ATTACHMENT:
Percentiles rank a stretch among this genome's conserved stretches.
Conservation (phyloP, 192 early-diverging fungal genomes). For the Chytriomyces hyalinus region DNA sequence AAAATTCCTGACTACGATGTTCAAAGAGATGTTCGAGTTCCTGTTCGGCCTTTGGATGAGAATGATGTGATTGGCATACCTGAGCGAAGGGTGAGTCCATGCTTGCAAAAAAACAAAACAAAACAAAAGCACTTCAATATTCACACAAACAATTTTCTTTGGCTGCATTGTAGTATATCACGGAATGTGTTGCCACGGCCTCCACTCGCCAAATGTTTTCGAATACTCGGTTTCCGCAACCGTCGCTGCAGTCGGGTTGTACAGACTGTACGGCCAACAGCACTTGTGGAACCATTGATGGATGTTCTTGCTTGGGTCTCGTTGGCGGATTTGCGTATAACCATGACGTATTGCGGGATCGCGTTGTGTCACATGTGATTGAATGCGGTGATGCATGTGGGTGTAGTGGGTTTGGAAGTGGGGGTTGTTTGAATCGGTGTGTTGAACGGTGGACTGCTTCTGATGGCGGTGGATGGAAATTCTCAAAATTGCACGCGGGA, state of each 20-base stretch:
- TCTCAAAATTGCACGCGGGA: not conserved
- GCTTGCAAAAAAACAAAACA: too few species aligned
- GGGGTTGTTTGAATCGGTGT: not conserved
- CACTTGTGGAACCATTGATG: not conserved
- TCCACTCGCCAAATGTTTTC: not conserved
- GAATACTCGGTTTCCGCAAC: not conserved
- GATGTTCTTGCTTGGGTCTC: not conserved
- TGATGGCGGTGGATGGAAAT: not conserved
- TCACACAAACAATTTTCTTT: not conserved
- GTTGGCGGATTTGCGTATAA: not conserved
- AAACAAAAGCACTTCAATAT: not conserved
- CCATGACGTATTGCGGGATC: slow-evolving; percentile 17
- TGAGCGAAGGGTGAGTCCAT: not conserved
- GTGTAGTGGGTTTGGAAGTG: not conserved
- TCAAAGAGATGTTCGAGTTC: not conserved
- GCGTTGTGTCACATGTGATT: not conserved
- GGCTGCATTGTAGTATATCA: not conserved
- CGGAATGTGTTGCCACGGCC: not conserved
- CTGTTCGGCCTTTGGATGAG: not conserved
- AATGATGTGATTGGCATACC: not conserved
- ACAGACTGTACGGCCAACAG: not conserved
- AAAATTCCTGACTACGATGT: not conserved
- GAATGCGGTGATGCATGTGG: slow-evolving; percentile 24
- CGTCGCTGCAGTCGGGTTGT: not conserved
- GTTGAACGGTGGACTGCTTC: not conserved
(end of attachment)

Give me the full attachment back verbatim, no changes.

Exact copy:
Percentiles rank a stretch among this genome's conserved stretches.
Conservation (phyloP, 192 early-diverging fungal genomes). For the Chytriomyces hyalinus region DNA sequence AAAATTCCTGACTACGATGTTCAAAGAGATGTTCGAGTTCCTGTTCGGCCTTTGGATGAGAATGATGTGATTGGCATACCTGAGCGAAGGGTGAGTCCATGCTTGCAAAAAAACAAAACAAAACAAAAGCACTTCAATATTCACACAAACAATTTTCTTTGGCTGCATTGTAGTATATCACGGAATGTGTTGCCACGGCCTCCACTCGCCAAATGTTTTCGAATACTCGGTTTCCGCAACCGTCGCTGCAGTCGGGTTGTACAGACTGTACGGCCAACAGCACTTGTGGAACCATTGATGGATGTTCTTGCTTGGGTCTCGTTGGCGGATTTGCGTATAACCATGACGTATTGCGGGATCGCGTTGTGTCACATGTGATTGAATGCGGTGATGCATGTGGGTGTAGTGGGTTTGGAAGTGGGGGTTGTTTGAATCGGTGTGTTGAACGGTGGACTGCTTCTGATGGCGGTGGATGGAAATTCTCAAAATTGCACGCGGGA, state of each 20-base stretch:
- TCTCAAAATTGCACGCGGGA: not conserved
- GCTTGCAAAAAAACAAAACA: too few species aligned
- GGGGTTGTTTGAATCGGTGT: not conserved
- CACTTGTGGAACCATTGATG: not conserved
- TCCACTCGCCAAATGTTTTC: not conserved
- GAATACTCGGTTTCCGCAAC: not conserved
- GATGTTCTTGCTTGGGTCTC: not conserved
- TGATGGCGGTGGATGGAAAT: not conserved
- TCACACAAACAATTTTCTTT: not conserved
- GTTGGCGGATTTGCGTATAA: not conserved
- AAACAAAAGCACTTCAATAT: not conserved
- CCATGACGTATTGCGGGATC: slow-evolving; percentile 17
- TGAGCGAAGGGTGAGTCCAT: not conserved
- GTGTAGTGGGTTTGGAAGTG: not conserved
- TCAAAGAGATGTTCGAGTTC: not conserved
- GCGTTGTGTCACATGTGATT: not conserved
- GGCTGCATTGTAGTATATCA: not conserved
- CGGAATGTGTTGCCACGGCC: not conserved
- CTGTTCGGCCTTTGGATGAG: not conserved
- AATGATGTGATTGGCATACC: not conserved
- ACAGACTGTACGGCCAACAG: not conserved
- AAAATTCCTGACTACGATGT: not conserved
- GAATGCGGTGATGCATGTGG: slow-evolving; percentile 24
- CGTCGCTGCAGTCGGGTTGT: not conserved
- GTTGAACGGTGGACTGCTTC: not conserved